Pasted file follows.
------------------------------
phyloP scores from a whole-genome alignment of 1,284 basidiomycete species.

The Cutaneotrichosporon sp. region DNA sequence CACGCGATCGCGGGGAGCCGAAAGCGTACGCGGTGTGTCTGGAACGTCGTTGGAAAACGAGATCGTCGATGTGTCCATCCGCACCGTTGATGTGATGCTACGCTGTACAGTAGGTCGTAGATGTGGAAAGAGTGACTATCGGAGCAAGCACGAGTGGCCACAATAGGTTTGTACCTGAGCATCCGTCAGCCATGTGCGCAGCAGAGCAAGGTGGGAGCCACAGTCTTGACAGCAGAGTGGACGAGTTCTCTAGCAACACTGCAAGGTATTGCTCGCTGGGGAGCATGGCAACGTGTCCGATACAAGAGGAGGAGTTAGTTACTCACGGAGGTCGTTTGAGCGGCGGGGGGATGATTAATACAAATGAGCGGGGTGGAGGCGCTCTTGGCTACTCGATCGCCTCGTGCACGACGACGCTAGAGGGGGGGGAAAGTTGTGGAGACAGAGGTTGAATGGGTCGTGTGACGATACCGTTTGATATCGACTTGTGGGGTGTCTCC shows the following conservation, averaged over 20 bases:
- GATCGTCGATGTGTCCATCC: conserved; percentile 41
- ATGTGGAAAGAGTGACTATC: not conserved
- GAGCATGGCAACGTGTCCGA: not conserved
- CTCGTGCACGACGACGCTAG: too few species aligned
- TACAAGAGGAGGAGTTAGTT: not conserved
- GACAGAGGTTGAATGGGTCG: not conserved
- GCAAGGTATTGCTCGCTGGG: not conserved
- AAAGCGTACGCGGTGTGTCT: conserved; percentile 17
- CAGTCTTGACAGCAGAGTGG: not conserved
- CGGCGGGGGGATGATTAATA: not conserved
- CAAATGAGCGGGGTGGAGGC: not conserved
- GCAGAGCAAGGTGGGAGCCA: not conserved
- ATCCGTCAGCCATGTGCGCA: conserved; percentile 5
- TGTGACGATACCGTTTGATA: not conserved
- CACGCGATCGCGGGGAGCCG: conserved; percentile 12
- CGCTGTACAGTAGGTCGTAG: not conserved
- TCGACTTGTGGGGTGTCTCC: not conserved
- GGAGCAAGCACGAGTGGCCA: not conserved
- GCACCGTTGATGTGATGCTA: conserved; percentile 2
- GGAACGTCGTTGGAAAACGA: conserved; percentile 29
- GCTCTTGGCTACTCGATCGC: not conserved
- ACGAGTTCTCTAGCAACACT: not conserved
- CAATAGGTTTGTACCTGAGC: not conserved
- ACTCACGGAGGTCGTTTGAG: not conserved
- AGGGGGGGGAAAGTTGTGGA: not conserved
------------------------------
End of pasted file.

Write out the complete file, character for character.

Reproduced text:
phyloP scores from a whole-genome alignment of 1,284 basidiomycete species.

The Cutaneotrichosporon sp. region DNA sequence CACGCGATCGCGGGGAGCCGAAAGCGTACGCGGTGTGTCTGGAACGTCGTTGGAAAACGAGATCGTCGATGTGTCCATCCGCACCGTTGATGTGATGCTACGCTGTACAGTAGGTCGTAGATGTGGAAAGAGTGACTATCGGAGCAAGCACGAGTGGCCACAATAGGTTTGTACCTGAGCATCCGTCAGCCATGTGCGCAGCAGAGCAAGGTGGGAGCCACAGTCTTGACAGCAGAGTGGACGAGTTCTCTAGCAACACTGCAAGGTATTGCTCGCTGGGGAGCATGGCAACGTGTCCGATACAAGAGGAGGAGTTAGTTACTCACGGAGGTCGTTTGAGCGGCGGGGGGATGATTAATACAAATGAGCGGGGTGGAGGCGCTCTTGGCTACTCGATCGCCTCGTGCACGACGACGCTAGAGGGGGGGGAAAGTTGTGGAGACAGAGGTTGAATGGGTCGTGTGACGATACCGTTTGATATCGACTTGTGGGGTGTCTCC shows the following conservation, averaged over 20 bases:
- GATCGTCGATGTGTCCATCC: conserved; percentile 41
- ATGTGGAAAGAGTGACTATC: not conserved
- GAGCATGGCAACGTGTCCGA: not conserved
- CTCGTGCACGACGACGCTAG: too few species aligned
- TACAAGAGGAGGAGTTAGTT: not conserved
- GACAGAGGTTGAATGGGTCG: not conserved
- GCAAGGTATTGCTCGCTGGG: not conserved
- AAAGCGTACGCGGTGTGTCT: conserved; percentile 17
- CAGTCTTGACAGCAGAGTGG: not conserved
- CGGCGGGGGGATGATTAATA: not conserved
- CAAATGAGCGGGGTGGAGGC: not conserved
- GCAGAGCAAGGTGGGAGCCA: not conserved
- ATCCGTCAGCCATGTGCGCA: conserved; percentile 5
- TGTGACGATACCGTTTGATA: not conserved
- CACGCGATCGCGGGGAGCCG: conserved; percentile 12
- CGCTGTACAGTAGGTCGTAG: not conserved
- TCGACTTGTGGGGTGTCTCC: not conserved
- GGAGCAAGCACGAGTGGCCA: not conserved
- GCACCGTTGATGTGATGCTA: conserved; percentile 2
- GGAACGTCGTTGGAAAACGA: conserved; percentile 29
- GCTCTTGGCTACTCGATCGC: not conserved
- ACGAGTTCTCTAGCAACACT: not conserved
- CAATAGGTTTGTACCTGAGC: not conserved
- ACTCACGGAGGTCGTTTGAG: not conserved
- AGGGGGGGGAAAGTTGTGGA: not conserved